Your baby will have regular health and development reviews during their early years. These are to make sure they stay healthy and are developing normally.
The reviews will usually be done by your health visitor or a member of the health visiting team.
The team works closely with your GP and the staff at your local children's centre. Reviews may be done in your home or at the GP surgery, well baby clinic, or children's centre.
Appointments can be arranged so both you and your partner are there. The reviews are an opportunity for you both to ask questions and discuss any concerns you may have.
The personal child health record (red book)
Shortly before or after your baby is born, you'll be given a personal child health record (PCHR). This usually has a red cover and is often called the "red book". It's a handy way for you to keep track of your child's health and progress, and can be shared with their health professionals.
It's a good idea to take your baby's red book with you every time you visit the baby clinic, GP, or hospital. Your baby's health professionals will use it to record your child's weight and height, vaccinations, and other important health information.
Find out more about your baby's vaccinations
You can also add information to the red book yourself. You may want to record any illnesses or accidents your baby has, and details of any medicines they take.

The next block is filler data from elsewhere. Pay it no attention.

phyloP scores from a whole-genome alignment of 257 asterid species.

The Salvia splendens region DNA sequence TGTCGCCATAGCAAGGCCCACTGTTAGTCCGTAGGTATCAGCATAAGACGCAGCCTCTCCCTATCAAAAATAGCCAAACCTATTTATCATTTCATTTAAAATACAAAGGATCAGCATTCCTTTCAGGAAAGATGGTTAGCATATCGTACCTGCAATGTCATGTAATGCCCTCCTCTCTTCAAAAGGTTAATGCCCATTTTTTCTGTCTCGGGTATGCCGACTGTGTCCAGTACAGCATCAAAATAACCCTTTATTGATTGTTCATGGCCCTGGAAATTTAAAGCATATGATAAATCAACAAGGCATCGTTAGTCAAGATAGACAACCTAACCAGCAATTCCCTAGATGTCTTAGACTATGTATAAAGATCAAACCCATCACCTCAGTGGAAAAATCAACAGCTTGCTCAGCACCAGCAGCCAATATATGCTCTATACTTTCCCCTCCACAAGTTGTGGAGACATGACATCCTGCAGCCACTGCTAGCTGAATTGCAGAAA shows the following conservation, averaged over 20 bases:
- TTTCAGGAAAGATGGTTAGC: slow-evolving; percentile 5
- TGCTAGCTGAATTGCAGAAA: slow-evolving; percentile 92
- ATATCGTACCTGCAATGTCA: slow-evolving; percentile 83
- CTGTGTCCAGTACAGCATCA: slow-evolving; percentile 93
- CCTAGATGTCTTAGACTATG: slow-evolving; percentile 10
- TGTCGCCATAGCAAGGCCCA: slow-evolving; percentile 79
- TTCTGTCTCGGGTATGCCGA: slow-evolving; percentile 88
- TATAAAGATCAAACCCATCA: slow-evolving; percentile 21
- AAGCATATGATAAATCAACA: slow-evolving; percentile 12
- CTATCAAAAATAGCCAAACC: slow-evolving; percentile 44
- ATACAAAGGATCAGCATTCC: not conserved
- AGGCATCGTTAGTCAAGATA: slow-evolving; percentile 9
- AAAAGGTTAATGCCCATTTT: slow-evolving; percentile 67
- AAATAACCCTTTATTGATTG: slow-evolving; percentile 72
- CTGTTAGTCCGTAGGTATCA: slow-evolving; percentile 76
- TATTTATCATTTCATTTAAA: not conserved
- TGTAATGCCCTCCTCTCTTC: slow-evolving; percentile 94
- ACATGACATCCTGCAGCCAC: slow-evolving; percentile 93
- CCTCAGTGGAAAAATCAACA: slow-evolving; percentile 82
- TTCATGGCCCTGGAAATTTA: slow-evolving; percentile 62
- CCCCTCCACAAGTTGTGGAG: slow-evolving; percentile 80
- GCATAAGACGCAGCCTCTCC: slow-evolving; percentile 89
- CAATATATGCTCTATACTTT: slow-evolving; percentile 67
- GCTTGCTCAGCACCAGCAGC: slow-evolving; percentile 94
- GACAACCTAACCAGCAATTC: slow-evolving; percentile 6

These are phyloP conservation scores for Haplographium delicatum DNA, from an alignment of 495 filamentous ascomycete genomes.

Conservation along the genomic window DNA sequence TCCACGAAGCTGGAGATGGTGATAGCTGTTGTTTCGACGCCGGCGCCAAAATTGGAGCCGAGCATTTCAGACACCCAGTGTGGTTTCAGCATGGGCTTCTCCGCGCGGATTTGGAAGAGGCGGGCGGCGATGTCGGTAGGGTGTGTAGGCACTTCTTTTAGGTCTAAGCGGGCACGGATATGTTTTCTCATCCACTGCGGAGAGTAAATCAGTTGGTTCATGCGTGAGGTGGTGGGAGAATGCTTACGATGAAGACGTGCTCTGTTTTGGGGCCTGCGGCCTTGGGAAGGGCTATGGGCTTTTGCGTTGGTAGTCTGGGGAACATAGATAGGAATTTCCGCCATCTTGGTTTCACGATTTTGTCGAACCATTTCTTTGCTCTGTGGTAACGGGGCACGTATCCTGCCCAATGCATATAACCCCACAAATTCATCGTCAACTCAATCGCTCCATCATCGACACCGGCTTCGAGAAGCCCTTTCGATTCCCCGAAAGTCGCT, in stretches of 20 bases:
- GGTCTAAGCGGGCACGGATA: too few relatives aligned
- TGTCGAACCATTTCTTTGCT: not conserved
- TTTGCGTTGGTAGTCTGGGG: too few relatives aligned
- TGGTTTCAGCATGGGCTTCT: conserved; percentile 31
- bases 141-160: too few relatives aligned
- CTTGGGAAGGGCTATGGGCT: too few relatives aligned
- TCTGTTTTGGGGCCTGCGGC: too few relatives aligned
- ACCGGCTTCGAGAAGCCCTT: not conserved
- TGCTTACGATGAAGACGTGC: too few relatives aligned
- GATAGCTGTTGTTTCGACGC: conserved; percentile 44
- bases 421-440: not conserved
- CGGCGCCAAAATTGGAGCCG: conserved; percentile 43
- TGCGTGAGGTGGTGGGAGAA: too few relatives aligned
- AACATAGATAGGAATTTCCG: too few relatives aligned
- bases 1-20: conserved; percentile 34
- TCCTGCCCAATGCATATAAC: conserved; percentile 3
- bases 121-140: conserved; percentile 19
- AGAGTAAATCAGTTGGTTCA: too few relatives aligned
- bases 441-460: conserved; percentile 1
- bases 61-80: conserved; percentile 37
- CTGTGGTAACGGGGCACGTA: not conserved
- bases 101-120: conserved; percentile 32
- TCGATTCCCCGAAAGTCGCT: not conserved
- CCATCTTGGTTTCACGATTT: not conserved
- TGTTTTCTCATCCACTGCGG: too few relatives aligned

You'll find it helpful to keep the developmental milestones section of the red book up-to-date and fill in the relevant questionnaires before each routine review.
What happens at your baby's reviews
During your baby's reviews, your health visitor will discuss your baby's progress and ask if you have any concerns.
If your baby was born prematurely, their developmental age will be calculated from your original due date, not from the actual date they were born, until they are two years old.
Your baby will be weighed regularly, but health professionals will want to avoid weighing them too often. This is because babies' weight gain can vary from week to week. Leaving a few weeks between weigh-ins gives a clearer idea of their progress.
See how often your baby will be weighed
When your baby will have their reviews
Your baby will usually have reviews at the ages outlined below. If you have any concerns at other times, contact your health visitor or GP, or go to your local baby clinic.
Shortly after birth
Your baby will be weighed at birth and again during their first week. They will also have a thorough physical examination within 72 hours of being born. A medical professional will usually check your baby's eyes, heart, hips, and – for baby boys – testes.
Read more about the newborn screening
At five to eight days, but ideally at five days, your baby will have a blood spot (heel prick) test, which screens for a number of rare diseases, including cystic fibrosis and sickle cell disease. This is usually done by the midwife.
See more about the blood spot (heel prick) test
Your baby will have a hearing test soon after birth. If you have your baby in hospital, this may be done before you leave. Otherwise, it will be done some time in the first few weeks at the hearing centre in your local hospital.
See what the newborn hearing test involves